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The Significance of Particle Size in Powder Coating Transfer Efficiency

August 6, 2019

Looking deep, coating particles are clearly incredibly fine. They're discharged from an electrostatic gun, driven forward by compressed air, then there's a split-second of airborne drift. At this point, a workpiece with an opposing charge attracts the tiny pigment-loaded grains. On the charged surface, a thin film accumulates. It forms an even coating on the treated part. So far, so good, but what happens now if the particles change size?

What Decides Powder Coating Grain Size?

Picture a large mixer. It's filled with pigmentation agents and thermoplastic resins and special flow facilitating additives. Again, that's a satisfyingly standard foundation, which is used to create infinite variations of coating particles. The mix homogenizes and melts, and then it cools into a large tablet. Here's where the important stage takes place. With the mix cooled, a grinding machine breaks the solid sheets down into a mountain of tiny particles. Sieved and packaged, the powder coating intermixture receives its label.

Fine Powder Sizes Charge Faster

The organic polymers are dry and powdery, as they're obviously intended to be, and they're labelled with a standard powder size. In fact, now thinking in terms of multiple product packages, manufacturers can tailor the size of the particles so that some products behave in a predefined manner. For instance, fine grains absorb higher charges, perhaps because there are more of them and they can crowd closer together than coarse particles. At any rate, that feature is desirable when working on an improved wraparound effect. Flowing with the electrostatic fields and air currents, the finer grains swing easily around the external edges of a grounded workpiece.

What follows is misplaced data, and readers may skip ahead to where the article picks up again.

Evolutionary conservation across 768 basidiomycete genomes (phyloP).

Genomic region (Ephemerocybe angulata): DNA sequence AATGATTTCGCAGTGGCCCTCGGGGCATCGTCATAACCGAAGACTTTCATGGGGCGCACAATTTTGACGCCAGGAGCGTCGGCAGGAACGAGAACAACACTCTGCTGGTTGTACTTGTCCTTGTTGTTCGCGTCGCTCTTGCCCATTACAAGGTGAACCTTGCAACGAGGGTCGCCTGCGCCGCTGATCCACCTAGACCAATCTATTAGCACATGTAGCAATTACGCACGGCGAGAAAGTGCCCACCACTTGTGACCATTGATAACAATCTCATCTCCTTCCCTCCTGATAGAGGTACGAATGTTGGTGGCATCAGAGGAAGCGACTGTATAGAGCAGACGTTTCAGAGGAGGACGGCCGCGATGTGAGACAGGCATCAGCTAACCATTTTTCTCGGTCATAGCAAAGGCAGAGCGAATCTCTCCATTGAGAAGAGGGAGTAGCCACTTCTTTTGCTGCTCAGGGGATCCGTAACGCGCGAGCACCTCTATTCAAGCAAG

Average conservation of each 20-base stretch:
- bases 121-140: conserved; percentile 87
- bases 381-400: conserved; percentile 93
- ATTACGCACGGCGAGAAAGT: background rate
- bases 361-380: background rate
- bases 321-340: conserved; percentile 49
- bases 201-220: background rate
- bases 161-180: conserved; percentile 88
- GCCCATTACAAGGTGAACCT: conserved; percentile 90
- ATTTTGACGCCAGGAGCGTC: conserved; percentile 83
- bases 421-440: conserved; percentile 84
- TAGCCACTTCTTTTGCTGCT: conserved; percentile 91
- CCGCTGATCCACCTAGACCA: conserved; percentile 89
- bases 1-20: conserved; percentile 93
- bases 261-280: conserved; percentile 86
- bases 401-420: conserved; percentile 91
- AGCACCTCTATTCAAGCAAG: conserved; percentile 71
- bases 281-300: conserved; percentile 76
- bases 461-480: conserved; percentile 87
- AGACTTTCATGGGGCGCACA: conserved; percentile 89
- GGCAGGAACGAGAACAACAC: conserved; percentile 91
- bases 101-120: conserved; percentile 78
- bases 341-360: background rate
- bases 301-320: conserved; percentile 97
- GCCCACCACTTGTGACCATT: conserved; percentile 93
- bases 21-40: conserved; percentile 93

Beating Back the Orange Peel Effect

Lighter particles lay down a thinner powder-coated finish. Logically, coarser or larger dry particles will produce a thicker finish. That's just common sense, right? Now, what if the discharged powder carries fine and coarse grains? Fluidizing and curing at different rates in the end sequence oven, the smoothness of the coating decreases until a rough, uneven texture is produced. This is the so-called orange peel effect. A change to the temperature ramping settings on a powder coating oven can quickly fix this issue. If it still causes texture problems, the entire batch of powder may need re-sieving. This action will optimize the powder size distribution of the particles.

Using Faraday Cage problems as a final example, it's not easy to get powdery fines to settle evenly within hidden part's cavities. In this case, coarser, more densely ground down grains anchor themselves faster within areas that create such field effects. Finally, going back to machine maintenance and powder reclamation concerns, fine powdery deposits will cause larger-than-life system hitches. The fine particulate matter causes nozzle clogs and other maintenance-hampering headaches.

GP Industries Pty Ltd

Head Office

1 Regal Court,
Vermont South VIC 3133

Phone: (03) 9802 1355

Fax: (03) 9802 6027

Email: gp_ind@bigpond.com

Factory

Factory G,
20 Burgess Road,
Bayswater North VIC 3153

Phone: (03) 9761 7676

Fax: (03) 9761 7671

Email: gpfactory@bigpond.com

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